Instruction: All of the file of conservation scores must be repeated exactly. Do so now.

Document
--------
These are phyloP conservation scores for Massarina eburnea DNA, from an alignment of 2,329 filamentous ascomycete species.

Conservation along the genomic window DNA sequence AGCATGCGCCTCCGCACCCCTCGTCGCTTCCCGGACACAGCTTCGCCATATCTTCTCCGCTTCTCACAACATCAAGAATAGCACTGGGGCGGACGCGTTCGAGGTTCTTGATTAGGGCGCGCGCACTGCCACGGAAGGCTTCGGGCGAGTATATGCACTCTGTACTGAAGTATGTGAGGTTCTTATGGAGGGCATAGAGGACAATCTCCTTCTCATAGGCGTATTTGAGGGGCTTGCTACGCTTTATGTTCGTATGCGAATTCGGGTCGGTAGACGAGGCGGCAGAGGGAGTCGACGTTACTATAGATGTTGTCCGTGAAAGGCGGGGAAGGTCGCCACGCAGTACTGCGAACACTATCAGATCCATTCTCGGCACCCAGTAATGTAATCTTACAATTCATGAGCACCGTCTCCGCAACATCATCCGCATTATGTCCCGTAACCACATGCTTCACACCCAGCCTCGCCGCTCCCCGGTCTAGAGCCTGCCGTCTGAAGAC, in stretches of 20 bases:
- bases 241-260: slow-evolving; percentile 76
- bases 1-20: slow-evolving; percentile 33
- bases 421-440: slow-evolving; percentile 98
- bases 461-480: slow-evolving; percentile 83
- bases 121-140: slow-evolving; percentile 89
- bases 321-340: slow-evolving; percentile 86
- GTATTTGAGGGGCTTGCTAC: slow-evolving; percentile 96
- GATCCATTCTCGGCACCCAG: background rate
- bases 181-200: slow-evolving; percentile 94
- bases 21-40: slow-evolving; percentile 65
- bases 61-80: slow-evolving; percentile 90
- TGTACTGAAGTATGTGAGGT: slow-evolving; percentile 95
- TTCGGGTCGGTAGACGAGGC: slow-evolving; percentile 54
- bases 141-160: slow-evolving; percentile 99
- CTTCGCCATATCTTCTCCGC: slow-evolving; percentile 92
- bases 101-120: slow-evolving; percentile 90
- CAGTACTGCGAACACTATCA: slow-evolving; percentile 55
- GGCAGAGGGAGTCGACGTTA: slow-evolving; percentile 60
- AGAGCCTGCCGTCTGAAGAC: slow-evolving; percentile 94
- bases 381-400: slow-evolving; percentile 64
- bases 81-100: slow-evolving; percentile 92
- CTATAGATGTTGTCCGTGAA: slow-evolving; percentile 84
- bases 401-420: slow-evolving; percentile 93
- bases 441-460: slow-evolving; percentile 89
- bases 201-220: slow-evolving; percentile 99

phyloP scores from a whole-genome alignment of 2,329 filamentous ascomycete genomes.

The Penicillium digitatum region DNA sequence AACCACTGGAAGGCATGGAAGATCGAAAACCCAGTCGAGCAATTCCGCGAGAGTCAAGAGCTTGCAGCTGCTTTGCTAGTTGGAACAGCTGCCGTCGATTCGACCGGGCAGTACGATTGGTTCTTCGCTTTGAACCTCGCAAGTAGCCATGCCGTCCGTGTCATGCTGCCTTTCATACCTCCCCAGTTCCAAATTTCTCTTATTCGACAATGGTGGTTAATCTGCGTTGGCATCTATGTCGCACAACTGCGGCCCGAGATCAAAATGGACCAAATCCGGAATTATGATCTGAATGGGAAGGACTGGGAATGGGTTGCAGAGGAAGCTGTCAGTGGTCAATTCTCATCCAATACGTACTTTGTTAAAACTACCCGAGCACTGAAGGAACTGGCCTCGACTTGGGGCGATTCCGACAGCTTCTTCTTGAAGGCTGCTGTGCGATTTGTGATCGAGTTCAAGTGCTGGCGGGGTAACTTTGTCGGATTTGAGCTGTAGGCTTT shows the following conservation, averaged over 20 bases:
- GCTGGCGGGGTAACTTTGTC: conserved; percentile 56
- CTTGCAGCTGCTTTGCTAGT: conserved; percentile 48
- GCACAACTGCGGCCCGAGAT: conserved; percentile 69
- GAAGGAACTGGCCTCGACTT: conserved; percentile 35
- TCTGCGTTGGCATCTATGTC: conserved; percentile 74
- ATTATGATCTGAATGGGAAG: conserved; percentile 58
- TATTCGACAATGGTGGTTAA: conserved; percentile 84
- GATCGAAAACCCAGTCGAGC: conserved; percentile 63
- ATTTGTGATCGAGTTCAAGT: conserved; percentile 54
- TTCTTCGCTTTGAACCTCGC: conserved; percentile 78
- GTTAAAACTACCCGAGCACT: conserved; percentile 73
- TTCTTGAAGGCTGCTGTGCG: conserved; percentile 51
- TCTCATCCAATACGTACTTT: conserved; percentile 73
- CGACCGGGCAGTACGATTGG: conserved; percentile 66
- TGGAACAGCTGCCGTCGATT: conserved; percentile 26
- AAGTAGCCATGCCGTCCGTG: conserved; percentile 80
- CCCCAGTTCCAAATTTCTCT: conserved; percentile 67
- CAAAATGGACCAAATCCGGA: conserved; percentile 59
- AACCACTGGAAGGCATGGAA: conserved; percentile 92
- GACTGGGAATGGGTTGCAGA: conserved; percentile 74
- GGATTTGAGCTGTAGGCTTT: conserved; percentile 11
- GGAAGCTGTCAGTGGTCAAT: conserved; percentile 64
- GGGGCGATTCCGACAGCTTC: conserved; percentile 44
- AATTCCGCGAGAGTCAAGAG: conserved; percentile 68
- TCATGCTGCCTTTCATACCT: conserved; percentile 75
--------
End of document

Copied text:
These are phyloP conservation scores for Massarina eburnea DNA, from an alignment of 2,329 filamentous ascomycete species.

Conservation along the genomic window DNA sequence AGCATGCGCCTCCGCACCCCTCGTCGCTTCCCGGACACAGCTTCGCCATATCTTCTCCGCTTCTCACAACATCAAGAATAGCACTGGGGCGGACGCGTTCGAGGTTCTTGATTAGGGCGCGCGCACTGCCACGGAAGGCTTCGGGCGAGTATATGCACTCTGTACTGAAGTATGTGAGGTTCTTATGGAGGGCATAGAGGACAATCTCCTTCTCATAGGCGTATTTGAGGGGCTTGCTACGCTTTATGTTCGTATGCGAATTCGGGTCGGTAGACGAGGCGGCAGAGGGAGTCGACGTTACTATAGATGTTGTCCGTGAAAGGCGGGGAAGGTCGCCACGCAGTACTGCGAACACTATCAGATCCATTCTCGGCACCCAGTAATGTAATCTTACAATTCATGAGCACCGTCTCCGCAACATCATCCGCATTATGTCCCGTAACCACATGCTTCACACCCAGCCTCGCCGCTCCCCGGTCTAGAGCCTGCCGTCTGAAGAC, in stretches of 20 bases:
- bases 241-260: slow-evolving; percentile 76
- bases 1-20: slow-evolving; percentile 33
- bases 421-440: slow-evolving; percentile 98
- bases 461-480: slow-evolving; percentile 83
- bases 121-140: slow-evolving; percentile 89
- bases 321-340: slow-evolving; percentile 86
- GTATTTGAGGGGCTTGCTAC: slow-evolving; percentile 96
- GATCCATTCTCGGCACCCAG: background rate
- bases 181-200: slow-evolving; percentile 94
- bases 21-40: slow-evolving; percentile 65
- bases 61-80: slow-evolving; percentile 90
- TGTACTGAAGTATGTGAGGT: slow-evolving; percentile 95
- TTCGGGTCGGTAGACGAGGC: slow-evolving; percentile 54
- bases 141-160: slow-evolving; percentile 99
- CTTCGCCATATCTTCTCCGC: slow-evolving; percentile 92
- bases 101-120: slow-evolving; percentile 90
- CAGTACTGCGAACACTATCA: slow-evolving; percentile 55
- GGCAGAGGGAGTCGACGTTA: slow-evolving; percentile 60
- AGAGCCTGCCGTCTGAAGAC: slow-evolving; percentile 94
- bases 381-400: slow-evolving; percentile 64
- bases 81-100: slow-evolving; percentile 92
- CTATAGATGTTGTCCGTGAA: slow-evolving; percentile 84
- bases 401-420: slow-evolving; percentile 93
- bases 441-460: slow-evolving; percentile 89
- bases 201-220: slow-evolving; percentile 99

phyloP scores from a whole-genome alignment of 2,329 filamentous ascomycete genomes.

The Penicillium digitatum region DNA sequence AACCACTGGAAGGCATGGAAGATCGAAAACCCAGTCGAGCAATTCCGCGAGAGTCAAGAGCTTGCAGCTGCTTTGCTAGTTGGAACAGCTGCCGTCGATTCGACCGGGCAGTACGATTGGTTCTTCGCTTTGAACCTCGCAAGTAGCCATGCCGTCCGTGTCATGCTGCCTTTCATACCTCCCCAGTTCCAAATTTCTCTTATTCGACAATGGTGGTTAATCTGCGTTGGCATCTATGTCGCACAACTGCGGCCCGAGATCAAAATGGACCAAATCCGGAATTATGATCTGAATGGGAAGGACTGGGAATGGGTTGCAGAGGAAGCTGTCAGTGGTCAATTCTCATCCAATACGTACTTTGTTAAAACTACCCGAGCACTGAAGGAACTGGCCTCGACTTGGGGCGATTCCGACAGCTTCTTCTTGAAGGCTGCTGTGCGATTTGTGATCGAGTTCAAGTGCTGGCGGGGTAACTTTGTCGGATTTGAGCTGTAGGCTTT shows the following conservation, averaged over 20 bases:
- GCTGGCGGGGTAACTTTGTC: conserved; percentile 56
- CTTGCAGCTGCTTTGCTAGT: conserved; percentile 48
- GCACAACTGCGGCCCGAGAT: conserved; percentile 69
- GAAGGAACTGGCCTCGACTT: conserved; percentile 35
- TCTGCGTTGGCATCTATGTC: conserved; percentile 74
- ATTATGATCTGAATGGGAAG: conserved; percentile 58
- TATTCGACAATGGTGGTTAA: conserved; percentile 84
- GATCGAAAACCCAGTCGAGC: conserved; percentile 63
- ATTTGTGATCGAGTTCAAGT: conserved; percentile 54
- TTCTTCGCTTTGAACCTCGC: conserved; percentile 78
- GTTAAAACTACCCGAGCACT: conserved; percentile 73
- TTCTTGAAGGCTGCTGTGCG: conserved; percentile 51
- TCTCATCCAATACGTACTTT: conserved; percentile 73
- CGACCGGGCAGTACGATTGG: conserved; percentile 66
- TGGAACAGCTGCCGTCGATT: conserved; percentile 26
- AAGTAGCCATGCCGTCCGTG: conserved; percentile 80
- CCCCAGTTCCAAATTTCTCT: conserved; percentile 67
- CAAAATGGACCAAATCCGGA: conserved; percentile 59
- AACCACTGGAAGGCATGGAA: conserved; percentile 92
- GACTGGGAATGGGTTGCAGA: conserved; percentile 74
- GGATTTGAGCTGTAGGCTTT: conserved; percentile 11
- GGAAGCTGTCAGTGGTCAAT: conserved; percentile 64
- GGGGCGATTCCGACAGCTTC: conserved; percentile 44
- AATTCCGCGAGAGTCAAGAG: conserved; percentile 68
- TCATGCTGCCTTTCATACCT: conserved; percentile 75